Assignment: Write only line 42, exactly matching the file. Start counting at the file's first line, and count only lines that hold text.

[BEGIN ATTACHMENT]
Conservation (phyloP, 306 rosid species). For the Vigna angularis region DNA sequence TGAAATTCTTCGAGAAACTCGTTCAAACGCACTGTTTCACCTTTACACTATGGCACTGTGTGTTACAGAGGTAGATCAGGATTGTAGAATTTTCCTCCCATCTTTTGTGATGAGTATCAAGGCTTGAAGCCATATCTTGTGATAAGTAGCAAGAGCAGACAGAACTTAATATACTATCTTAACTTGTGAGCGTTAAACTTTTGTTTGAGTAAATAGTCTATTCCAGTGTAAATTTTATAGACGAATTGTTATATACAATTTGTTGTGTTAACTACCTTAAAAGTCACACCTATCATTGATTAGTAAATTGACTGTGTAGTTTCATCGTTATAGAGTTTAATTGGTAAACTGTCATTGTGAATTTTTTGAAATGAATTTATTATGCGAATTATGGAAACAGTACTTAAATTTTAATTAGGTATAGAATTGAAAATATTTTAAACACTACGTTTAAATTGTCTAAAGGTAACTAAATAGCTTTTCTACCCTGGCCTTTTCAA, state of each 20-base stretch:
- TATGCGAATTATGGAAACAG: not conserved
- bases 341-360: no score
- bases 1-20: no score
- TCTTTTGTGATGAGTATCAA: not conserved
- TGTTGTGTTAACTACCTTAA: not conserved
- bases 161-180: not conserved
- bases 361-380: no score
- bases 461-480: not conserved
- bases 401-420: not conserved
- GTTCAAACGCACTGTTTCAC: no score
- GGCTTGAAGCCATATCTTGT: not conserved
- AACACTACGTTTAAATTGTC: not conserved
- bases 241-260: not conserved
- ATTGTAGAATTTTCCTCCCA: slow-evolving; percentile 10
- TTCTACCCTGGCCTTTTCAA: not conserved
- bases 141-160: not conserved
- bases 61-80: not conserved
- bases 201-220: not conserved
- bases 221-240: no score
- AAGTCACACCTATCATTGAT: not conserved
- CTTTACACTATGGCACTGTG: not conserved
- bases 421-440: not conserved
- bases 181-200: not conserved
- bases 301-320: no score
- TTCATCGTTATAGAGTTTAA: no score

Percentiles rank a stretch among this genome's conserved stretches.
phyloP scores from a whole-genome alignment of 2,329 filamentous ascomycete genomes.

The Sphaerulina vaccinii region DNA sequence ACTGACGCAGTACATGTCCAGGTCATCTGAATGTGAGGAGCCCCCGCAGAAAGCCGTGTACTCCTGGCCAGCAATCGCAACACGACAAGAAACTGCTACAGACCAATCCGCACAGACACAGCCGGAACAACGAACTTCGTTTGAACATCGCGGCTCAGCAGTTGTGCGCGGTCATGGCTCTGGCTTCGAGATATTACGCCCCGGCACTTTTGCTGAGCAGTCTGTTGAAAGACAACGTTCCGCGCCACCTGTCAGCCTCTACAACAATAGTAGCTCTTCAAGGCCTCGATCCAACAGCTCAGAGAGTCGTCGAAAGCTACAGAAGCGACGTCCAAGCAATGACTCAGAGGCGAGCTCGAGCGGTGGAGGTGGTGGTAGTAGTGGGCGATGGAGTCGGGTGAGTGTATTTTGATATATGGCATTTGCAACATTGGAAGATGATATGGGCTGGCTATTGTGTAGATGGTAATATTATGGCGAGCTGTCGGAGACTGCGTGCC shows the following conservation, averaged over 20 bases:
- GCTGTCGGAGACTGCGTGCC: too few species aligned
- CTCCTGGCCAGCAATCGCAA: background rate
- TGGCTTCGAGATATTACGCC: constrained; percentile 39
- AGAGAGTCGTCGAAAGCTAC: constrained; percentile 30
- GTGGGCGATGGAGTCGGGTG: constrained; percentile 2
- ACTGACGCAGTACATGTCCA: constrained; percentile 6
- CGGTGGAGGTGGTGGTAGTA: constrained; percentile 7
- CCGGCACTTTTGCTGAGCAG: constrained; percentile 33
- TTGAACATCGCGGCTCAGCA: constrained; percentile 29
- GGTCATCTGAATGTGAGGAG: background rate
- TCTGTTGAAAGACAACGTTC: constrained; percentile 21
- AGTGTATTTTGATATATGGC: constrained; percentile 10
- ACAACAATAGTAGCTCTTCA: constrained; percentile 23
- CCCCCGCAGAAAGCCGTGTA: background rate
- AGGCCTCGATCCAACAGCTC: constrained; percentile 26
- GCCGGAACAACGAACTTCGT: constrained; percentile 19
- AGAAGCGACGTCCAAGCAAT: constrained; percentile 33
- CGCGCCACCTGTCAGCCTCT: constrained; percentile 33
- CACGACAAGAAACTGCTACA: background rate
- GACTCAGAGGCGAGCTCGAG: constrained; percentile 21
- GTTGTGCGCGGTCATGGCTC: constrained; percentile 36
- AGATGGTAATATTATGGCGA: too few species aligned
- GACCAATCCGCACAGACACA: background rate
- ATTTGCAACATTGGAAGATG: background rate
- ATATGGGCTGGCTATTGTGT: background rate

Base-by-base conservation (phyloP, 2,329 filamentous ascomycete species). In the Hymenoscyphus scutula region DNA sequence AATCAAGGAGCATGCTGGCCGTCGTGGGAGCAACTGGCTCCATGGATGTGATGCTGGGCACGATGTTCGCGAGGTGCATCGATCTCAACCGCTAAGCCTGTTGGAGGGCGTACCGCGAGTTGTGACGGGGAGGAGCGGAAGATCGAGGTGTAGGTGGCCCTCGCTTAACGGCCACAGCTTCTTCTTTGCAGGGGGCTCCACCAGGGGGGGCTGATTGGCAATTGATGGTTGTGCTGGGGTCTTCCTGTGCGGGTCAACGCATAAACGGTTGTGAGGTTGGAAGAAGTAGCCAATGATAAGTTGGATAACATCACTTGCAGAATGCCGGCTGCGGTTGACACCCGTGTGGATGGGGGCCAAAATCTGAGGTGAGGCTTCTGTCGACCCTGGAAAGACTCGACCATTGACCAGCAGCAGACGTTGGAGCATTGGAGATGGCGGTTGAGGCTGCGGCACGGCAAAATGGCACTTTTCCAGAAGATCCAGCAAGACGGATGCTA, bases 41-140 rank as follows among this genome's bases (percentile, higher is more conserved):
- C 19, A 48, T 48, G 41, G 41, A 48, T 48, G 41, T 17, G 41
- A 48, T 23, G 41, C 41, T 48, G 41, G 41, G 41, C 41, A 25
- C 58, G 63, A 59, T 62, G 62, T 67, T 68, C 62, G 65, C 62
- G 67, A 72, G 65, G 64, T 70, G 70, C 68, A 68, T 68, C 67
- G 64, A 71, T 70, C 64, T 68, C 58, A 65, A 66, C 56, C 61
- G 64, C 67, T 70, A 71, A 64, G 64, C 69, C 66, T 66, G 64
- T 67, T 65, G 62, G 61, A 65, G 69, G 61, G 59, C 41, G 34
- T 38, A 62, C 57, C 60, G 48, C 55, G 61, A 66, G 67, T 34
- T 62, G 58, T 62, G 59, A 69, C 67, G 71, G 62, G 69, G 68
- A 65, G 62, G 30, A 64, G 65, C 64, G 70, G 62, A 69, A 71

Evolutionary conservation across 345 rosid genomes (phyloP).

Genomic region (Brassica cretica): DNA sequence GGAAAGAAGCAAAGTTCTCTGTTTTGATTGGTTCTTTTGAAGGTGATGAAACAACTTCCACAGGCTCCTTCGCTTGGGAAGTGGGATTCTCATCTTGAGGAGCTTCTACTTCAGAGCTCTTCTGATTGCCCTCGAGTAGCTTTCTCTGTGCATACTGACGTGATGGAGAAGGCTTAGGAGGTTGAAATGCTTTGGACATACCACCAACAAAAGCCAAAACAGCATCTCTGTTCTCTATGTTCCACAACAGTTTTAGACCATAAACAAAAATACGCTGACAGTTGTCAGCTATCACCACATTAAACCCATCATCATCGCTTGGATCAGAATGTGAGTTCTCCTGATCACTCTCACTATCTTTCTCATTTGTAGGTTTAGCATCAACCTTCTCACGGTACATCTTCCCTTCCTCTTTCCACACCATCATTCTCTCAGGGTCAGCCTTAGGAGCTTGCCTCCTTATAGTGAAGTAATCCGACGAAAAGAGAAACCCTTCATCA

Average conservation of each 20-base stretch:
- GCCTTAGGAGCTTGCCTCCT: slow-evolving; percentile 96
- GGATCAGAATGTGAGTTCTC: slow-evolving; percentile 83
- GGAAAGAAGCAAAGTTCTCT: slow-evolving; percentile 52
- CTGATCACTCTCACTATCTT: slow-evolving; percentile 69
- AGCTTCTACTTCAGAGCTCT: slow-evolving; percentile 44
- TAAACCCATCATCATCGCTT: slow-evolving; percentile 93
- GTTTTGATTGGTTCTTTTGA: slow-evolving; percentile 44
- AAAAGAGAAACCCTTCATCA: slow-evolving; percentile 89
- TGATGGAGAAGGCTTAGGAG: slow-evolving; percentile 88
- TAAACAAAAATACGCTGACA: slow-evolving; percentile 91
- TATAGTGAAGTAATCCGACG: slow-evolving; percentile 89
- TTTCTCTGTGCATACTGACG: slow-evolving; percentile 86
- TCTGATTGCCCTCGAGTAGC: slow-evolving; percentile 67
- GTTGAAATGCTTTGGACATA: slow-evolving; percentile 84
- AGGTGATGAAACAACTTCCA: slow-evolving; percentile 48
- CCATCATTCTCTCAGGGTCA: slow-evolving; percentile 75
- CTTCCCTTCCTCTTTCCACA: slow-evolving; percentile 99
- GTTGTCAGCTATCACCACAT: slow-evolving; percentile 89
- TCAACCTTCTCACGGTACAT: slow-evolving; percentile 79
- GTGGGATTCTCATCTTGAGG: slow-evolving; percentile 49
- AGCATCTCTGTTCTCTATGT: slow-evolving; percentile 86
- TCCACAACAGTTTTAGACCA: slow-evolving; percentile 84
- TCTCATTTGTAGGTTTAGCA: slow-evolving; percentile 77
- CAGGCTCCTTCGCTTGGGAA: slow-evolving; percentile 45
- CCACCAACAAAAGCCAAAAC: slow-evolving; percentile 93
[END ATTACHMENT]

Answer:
- ACAACAATAGTAGCTCTTCA: constrained; percentile 23